John Jackson says this summer’s flooding is nothing compared to what is to come, so the solving the problem should now reach the status of a national emergency
The outlook for flooding of domestic and business premises, even on the most conservative estimate, is a frightening scenario. It is almost certainly going to be the centre of an increased political battleground, nationally and locally.
Experts are predicting that floods such as have been witnessed this summer, which once occurred every 150 years, are now likely to happen every 20 to 30 years by 2080. National average rainfall is predicted to increase by as much as 20%.
In Wales, the annual cost of flooding is expected to rise from £70m a year by 2080 to £1.4bn. Parts of the east coast of Scotland, including Edinburgh, are also at high risk, while in London winter rainfall is expected to rise by 30%.
The number of people at high risk in England and Wales will more than double from around 1.5 million a year at present to more than 3 million in the 2050s, while the average annual damage will increase from a little over £1bn today to more than £12bn in the 2050s.
These are not figures put out by the alarmist Al Gore school of environmental predictions, but the sober calculations of serious scientific organisations. Moreover, the need to spend considerably more on improving infrastructure must now be a government priority.
Into this nightmare scenario is the government plan to build 3 million more houses. But what happens when all these houses have been built? Given the frightening figures for net immigration alone, unless action is taken by government, it will worsen. So, more houses will have to be built just to keep pace with increased immigration.
Houses – as in Japan and the Mediterranean area – will have to be built above ground, as scientists warn that climate change during this century will even overcome improved flood barriers and coastal defences.
This gloomy picture puts special challenges on insurers and risk managers. Insurers will have to take a very tough stand with government, local authorities and developers. In the bluntest language they will have to make clear well in advance that, where houses are built on risky sites, there will be no insurance or that premiums will be extremely high.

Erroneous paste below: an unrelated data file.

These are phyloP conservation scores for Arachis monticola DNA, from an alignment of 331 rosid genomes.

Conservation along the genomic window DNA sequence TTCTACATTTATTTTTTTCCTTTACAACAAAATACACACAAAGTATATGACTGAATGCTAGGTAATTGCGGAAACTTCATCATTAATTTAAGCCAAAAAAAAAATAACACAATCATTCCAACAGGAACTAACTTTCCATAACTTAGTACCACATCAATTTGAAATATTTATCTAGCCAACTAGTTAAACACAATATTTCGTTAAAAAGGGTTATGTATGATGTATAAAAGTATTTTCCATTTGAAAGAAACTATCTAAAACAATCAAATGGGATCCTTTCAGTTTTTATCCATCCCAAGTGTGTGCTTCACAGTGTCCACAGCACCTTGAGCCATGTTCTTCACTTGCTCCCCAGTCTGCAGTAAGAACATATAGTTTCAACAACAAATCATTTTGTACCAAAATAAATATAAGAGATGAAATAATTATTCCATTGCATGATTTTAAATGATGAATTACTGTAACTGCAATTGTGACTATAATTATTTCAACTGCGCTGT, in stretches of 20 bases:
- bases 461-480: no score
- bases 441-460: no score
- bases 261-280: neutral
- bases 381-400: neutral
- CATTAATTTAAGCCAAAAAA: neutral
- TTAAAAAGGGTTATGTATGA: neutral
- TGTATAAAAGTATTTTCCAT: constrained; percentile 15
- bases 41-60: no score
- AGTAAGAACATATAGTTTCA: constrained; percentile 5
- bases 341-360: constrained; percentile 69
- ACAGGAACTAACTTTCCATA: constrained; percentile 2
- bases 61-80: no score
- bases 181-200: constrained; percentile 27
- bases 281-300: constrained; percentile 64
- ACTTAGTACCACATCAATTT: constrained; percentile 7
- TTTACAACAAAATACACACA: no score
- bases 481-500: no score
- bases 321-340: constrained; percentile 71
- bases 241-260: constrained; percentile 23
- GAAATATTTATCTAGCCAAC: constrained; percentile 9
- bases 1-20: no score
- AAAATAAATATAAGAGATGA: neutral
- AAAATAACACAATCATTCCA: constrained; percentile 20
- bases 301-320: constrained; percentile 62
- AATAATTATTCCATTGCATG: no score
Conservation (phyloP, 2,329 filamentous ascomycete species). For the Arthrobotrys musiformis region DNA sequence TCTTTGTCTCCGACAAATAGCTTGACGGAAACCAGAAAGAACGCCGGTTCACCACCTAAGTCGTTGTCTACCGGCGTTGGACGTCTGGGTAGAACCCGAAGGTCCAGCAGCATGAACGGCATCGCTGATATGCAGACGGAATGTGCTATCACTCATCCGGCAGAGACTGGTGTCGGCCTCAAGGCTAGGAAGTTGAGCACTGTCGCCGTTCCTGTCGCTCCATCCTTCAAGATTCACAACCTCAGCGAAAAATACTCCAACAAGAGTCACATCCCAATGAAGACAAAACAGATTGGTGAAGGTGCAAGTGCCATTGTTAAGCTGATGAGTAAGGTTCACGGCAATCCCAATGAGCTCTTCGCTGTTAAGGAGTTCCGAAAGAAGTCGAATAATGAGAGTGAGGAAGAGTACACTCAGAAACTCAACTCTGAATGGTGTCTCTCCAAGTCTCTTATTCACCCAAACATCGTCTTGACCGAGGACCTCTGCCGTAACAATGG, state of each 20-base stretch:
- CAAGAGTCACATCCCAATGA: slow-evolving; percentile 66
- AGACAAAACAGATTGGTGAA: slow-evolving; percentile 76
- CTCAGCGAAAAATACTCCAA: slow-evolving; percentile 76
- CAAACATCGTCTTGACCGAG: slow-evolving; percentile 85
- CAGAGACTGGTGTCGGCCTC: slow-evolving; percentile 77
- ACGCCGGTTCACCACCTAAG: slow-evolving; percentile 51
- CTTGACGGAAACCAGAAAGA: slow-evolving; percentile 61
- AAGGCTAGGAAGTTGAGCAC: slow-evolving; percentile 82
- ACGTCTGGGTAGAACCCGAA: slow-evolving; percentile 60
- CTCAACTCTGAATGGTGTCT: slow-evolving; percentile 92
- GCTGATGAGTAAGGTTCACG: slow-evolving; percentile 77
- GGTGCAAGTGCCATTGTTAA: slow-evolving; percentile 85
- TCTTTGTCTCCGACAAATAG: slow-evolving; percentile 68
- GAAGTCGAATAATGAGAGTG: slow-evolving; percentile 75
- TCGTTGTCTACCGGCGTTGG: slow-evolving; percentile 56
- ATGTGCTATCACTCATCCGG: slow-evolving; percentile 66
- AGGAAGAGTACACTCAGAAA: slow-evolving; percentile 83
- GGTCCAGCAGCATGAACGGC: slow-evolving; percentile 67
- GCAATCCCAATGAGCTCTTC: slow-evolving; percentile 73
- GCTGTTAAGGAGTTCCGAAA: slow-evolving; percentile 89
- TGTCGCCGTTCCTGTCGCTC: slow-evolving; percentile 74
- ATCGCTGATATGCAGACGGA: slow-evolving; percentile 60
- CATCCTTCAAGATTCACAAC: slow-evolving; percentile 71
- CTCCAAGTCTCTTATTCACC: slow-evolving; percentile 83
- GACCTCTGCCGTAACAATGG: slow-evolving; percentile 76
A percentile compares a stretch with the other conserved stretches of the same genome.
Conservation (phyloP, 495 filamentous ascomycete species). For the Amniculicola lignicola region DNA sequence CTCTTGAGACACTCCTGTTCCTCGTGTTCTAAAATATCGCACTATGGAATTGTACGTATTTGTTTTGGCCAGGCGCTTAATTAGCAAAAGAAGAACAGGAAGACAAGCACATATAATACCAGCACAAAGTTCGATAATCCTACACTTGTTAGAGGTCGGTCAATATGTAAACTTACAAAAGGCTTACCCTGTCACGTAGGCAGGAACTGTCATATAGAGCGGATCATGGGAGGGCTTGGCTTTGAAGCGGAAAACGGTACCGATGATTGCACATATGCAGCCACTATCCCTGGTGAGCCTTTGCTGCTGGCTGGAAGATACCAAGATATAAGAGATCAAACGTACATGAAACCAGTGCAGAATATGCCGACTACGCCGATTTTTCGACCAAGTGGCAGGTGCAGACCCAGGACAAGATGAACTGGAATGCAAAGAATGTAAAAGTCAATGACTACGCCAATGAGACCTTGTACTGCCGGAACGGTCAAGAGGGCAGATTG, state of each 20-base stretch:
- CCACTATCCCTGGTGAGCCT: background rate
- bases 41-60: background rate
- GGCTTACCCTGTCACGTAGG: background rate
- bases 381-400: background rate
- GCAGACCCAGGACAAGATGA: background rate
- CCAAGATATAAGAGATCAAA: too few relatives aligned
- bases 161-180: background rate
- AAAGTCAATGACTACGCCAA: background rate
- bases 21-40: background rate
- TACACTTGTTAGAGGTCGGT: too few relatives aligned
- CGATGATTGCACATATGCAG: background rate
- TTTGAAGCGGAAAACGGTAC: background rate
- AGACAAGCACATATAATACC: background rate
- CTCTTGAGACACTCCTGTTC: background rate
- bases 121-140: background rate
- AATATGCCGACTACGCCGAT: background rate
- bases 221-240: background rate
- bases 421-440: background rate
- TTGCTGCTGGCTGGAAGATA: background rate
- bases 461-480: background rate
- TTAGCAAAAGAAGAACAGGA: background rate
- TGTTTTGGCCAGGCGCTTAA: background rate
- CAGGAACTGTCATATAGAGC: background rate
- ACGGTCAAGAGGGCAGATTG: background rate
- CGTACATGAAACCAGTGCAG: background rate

That will concentrate the minds of all concerned, not least potential buyers, and certainly house prices.
Indeed, the entire insurance industry should come together and blacklist the worst areas to be developed. Only when sectors of industry take a united stand does government listen.
So much concrete is being poured on to our once green and pleasant land – roads included – that even areas not currently prone to flooding could find themselves at risk.
There is also a need for the government to start treating flooding as a national emergency. As a start, the government should bring responsibility for tackling flood prevention to a single agency – rivers, coastline, drainage and water on roads – currently the responsibility of different public bodies.
Public funding should be sufficient to do the job. Current flood spending is £570m but insurers believe this should be £750m – a very modest request, which itself is inadequate.
Prime Minister Gordon Brown has promised £800m – but not for another four years. Woefully inadequate!
It is time for hand-wringing to stop. And, please, no committees and ‘focus groups’ to look at the problem!
What is required is a Churchillian “Action This Day”.
In Hull one flood victim in four was uninsured – even the city council had no insurance, yet faces a £100m bill for schools alone. Hand-in-hand with adequate funding and improved infrastructure must go social and municipal responsibility. Meanwhile, the sales of caravans and umbrellas look set fair for the foreseeable future.